British nurse Edith Cavell is executed by a German firing squad in Brussels for helping Allied soldiers escape from German-occupied Belgium during World War I.
The 49-year-old Cavell first entered the nursing profession in 1895, and in 1907 she became the matron of the Berkendael Institute in Brussels. Following the German invasion of neutral Belgium, Cavell sheltered British, French, and Belgian soldiers at the Institute before helping them escape to Holland. In August 1915, Cavell and several others were arrested and tried by a court-martial. Cavell made a full confession and was sentenced to death on October 9. Despite protests from neutral governments such as the United States and Spain, which thought a death sentence too harsh, German authorities carried out the execution.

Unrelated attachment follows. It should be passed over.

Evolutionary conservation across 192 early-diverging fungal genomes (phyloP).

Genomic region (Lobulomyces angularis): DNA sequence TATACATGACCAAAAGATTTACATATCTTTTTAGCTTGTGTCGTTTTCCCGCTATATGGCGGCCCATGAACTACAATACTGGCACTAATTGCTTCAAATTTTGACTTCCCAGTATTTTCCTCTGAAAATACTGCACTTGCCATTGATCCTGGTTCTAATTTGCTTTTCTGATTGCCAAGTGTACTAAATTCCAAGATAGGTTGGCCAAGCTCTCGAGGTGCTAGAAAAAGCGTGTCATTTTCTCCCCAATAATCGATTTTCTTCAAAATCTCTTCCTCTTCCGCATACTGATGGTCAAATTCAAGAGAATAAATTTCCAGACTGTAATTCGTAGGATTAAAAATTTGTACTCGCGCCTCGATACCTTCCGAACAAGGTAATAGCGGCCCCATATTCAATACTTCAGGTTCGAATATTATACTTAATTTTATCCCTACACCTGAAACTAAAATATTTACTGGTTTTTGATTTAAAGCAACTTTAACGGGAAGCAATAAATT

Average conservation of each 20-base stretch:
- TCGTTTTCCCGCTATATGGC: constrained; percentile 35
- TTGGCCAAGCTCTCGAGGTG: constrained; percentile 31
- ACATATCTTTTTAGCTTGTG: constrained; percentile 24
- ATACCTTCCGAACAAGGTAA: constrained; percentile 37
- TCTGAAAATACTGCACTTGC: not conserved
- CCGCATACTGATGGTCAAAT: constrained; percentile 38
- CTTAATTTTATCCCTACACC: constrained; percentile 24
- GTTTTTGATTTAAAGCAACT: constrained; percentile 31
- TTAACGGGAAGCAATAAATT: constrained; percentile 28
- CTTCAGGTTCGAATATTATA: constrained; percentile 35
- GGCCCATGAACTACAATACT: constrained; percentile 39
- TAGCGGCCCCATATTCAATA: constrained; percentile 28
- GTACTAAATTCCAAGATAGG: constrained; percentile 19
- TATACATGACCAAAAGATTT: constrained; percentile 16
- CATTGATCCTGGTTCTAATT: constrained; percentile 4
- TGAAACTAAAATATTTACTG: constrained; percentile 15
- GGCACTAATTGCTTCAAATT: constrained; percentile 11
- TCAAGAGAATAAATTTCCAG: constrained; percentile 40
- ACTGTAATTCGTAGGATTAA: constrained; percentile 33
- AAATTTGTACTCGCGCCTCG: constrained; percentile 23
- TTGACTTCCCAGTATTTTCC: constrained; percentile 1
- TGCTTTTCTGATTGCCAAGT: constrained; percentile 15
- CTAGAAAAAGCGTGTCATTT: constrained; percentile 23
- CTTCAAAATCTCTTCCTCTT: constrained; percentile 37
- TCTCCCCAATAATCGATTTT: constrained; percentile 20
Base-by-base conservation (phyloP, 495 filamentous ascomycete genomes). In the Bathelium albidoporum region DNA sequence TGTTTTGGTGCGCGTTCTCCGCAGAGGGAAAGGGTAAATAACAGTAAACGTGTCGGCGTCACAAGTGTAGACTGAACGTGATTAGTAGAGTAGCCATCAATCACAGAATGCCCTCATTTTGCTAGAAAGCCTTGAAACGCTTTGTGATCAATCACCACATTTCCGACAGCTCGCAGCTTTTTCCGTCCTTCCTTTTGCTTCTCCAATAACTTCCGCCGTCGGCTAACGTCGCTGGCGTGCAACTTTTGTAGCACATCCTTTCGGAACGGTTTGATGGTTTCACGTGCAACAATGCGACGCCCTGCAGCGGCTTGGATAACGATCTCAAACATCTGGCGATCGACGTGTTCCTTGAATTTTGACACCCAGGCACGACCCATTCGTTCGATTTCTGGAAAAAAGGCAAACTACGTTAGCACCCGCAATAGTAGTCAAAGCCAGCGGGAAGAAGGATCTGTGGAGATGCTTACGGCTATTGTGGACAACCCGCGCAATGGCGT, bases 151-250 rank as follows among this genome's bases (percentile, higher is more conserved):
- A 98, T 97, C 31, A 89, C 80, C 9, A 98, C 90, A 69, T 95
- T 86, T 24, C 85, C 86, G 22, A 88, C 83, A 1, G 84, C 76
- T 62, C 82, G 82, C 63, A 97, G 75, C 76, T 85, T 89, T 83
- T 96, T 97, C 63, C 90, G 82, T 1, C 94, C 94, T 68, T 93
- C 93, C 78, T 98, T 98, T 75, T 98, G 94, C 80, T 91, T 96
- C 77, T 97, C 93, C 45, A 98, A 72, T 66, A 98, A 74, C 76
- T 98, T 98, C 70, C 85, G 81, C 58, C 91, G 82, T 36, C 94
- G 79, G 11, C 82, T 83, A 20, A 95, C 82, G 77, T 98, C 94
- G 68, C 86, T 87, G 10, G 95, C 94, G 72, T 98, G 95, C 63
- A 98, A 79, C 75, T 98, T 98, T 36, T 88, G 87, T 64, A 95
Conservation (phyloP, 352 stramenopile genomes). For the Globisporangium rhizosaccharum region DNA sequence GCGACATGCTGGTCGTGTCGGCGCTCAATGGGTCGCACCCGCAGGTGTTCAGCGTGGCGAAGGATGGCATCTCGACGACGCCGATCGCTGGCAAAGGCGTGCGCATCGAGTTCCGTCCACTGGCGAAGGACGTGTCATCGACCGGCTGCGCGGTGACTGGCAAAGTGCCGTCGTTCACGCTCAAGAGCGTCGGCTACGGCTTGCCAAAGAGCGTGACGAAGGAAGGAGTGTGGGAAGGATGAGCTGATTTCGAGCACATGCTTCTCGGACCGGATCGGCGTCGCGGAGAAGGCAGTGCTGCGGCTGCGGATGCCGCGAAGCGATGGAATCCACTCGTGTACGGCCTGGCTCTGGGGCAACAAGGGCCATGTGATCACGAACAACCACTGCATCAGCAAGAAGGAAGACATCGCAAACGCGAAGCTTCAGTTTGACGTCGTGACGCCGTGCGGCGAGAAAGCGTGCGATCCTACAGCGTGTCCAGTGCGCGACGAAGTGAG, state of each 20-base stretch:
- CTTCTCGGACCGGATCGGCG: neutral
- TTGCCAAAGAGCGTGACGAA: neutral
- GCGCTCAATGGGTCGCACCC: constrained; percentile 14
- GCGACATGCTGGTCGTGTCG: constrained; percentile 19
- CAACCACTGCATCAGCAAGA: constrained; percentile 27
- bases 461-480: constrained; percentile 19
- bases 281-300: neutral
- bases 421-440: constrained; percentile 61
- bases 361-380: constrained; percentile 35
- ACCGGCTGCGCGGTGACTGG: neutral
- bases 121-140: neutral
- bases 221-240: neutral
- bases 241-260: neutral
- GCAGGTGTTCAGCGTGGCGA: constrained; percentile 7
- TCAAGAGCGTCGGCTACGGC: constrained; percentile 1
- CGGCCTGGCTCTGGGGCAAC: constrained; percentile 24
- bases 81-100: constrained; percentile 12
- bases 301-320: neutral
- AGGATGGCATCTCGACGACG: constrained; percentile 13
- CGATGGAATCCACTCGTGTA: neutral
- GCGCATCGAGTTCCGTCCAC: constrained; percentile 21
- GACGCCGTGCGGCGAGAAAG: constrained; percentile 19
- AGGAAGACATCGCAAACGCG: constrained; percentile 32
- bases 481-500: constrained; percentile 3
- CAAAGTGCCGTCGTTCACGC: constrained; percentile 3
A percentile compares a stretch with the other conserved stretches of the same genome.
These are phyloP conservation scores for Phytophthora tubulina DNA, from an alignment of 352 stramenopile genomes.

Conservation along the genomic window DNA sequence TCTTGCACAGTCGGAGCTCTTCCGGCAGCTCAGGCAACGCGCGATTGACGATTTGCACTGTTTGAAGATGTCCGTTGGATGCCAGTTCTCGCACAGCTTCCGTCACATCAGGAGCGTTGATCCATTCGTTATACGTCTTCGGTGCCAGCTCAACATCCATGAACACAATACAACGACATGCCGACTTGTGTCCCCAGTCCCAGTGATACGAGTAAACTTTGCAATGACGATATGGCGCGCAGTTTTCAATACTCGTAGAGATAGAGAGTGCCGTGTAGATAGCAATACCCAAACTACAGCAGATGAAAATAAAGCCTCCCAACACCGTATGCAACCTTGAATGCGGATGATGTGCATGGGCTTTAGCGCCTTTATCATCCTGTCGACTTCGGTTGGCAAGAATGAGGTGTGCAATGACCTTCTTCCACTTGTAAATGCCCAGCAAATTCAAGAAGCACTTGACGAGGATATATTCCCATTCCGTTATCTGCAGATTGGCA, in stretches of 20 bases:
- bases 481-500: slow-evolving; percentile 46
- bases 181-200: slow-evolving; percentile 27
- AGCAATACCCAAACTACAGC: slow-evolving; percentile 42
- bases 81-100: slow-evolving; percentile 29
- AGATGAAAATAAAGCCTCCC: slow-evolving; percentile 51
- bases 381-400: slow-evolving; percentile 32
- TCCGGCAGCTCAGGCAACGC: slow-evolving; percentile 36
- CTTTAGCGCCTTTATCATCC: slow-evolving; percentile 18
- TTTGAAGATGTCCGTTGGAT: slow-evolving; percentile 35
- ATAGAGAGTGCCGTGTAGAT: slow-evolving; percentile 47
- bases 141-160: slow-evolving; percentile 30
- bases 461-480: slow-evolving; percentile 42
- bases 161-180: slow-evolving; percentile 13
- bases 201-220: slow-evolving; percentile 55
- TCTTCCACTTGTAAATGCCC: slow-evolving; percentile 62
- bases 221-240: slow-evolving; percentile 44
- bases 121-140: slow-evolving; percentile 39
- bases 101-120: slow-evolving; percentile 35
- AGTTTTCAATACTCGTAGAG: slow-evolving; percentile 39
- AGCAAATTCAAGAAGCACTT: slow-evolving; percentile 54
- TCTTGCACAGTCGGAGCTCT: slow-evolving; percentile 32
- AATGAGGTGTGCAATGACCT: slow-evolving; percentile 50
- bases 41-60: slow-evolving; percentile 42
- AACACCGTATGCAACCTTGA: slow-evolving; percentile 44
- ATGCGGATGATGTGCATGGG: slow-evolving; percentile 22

Cavell was idealized as a hero by the Allied press and was honored with a statue in St. Martin's Place, just off London's Trafalagar Square.